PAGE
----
I have a tech that seems motivated to inform our clients (which leads to sales). But, he has difficulty explaining things congruently. So, he tends to confuse clients.  This seems to be a cognitive issue for the tech.  Is this sort of thing trained away in a cost-effective way, or is his replacement more cost-effective? 

Todd’s response: “A tech is pretty smart.”

 Bob, thank you for your question. I’m going to do my best to answer this from experience. Before I start, let me say publicly that I think I understand the nature and direction of your question. I do not think that you are being mean-spirited or cold. I think you are seriously concerned and don’t know what to do. There! Now, that we understand each other; let me address your question.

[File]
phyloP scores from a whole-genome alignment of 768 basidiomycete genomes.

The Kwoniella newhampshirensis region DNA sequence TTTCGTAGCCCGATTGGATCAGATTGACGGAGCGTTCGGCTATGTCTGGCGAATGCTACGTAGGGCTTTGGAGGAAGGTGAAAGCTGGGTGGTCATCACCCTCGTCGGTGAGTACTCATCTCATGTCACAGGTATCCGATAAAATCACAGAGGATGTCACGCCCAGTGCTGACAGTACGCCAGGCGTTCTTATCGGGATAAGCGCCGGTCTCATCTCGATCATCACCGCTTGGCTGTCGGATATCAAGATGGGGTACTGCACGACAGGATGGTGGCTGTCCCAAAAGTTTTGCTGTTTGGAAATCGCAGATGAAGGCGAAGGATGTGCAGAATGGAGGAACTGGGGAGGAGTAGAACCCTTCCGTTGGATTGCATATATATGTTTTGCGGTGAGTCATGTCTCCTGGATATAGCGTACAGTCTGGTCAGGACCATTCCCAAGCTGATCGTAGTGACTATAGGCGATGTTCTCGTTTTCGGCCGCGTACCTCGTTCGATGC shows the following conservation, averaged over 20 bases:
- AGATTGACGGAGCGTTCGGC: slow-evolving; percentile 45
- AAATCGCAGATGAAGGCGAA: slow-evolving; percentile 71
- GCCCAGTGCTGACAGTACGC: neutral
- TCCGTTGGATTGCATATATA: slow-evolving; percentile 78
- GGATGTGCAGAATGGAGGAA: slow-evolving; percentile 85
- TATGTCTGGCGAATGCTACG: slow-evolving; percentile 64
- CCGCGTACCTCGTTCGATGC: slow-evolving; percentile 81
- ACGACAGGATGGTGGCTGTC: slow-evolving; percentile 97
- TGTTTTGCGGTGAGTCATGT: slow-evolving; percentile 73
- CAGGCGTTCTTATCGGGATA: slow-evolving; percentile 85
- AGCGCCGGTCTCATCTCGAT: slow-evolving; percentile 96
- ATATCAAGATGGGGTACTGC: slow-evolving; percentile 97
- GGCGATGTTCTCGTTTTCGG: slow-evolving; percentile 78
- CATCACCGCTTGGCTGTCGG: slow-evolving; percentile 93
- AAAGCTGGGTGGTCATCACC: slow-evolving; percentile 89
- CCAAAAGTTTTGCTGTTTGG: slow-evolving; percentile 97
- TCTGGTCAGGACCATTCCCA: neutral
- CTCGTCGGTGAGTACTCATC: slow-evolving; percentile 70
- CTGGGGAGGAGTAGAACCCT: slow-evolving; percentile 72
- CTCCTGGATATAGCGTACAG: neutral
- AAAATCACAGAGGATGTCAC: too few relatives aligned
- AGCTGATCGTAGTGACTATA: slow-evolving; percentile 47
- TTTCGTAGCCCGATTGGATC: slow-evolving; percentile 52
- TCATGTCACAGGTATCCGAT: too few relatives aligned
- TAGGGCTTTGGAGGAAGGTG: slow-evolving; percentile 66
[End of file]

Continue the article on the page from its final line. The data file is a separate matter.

It’s great that this tech is motivated to inform his clients. That’s a win! Hang on to that motivation. It can be used for great things.

Secondly, there is a question of, “How smart is he?” I don’t know the answer to that question. There are tests that can tell you, but I don’t think that is necessary. I think you can tell if he is “smart enough” by a simple question: “Can he do the technical parts of service well?”

If he can, then he is plenty smart enough to be a good communicator. So, the real question is:

“Is he capable of assembling his thoughts in a step-by-step manner?”

Maybe. I don’t know for sure. What I do know is that I would construct a few exercises to find out if he can.

Here’s a great exercise to discover if he is capable of organizing his thoughts in a manner that flows step-by-step.

  1. Ask him to write out the steps in changing a part.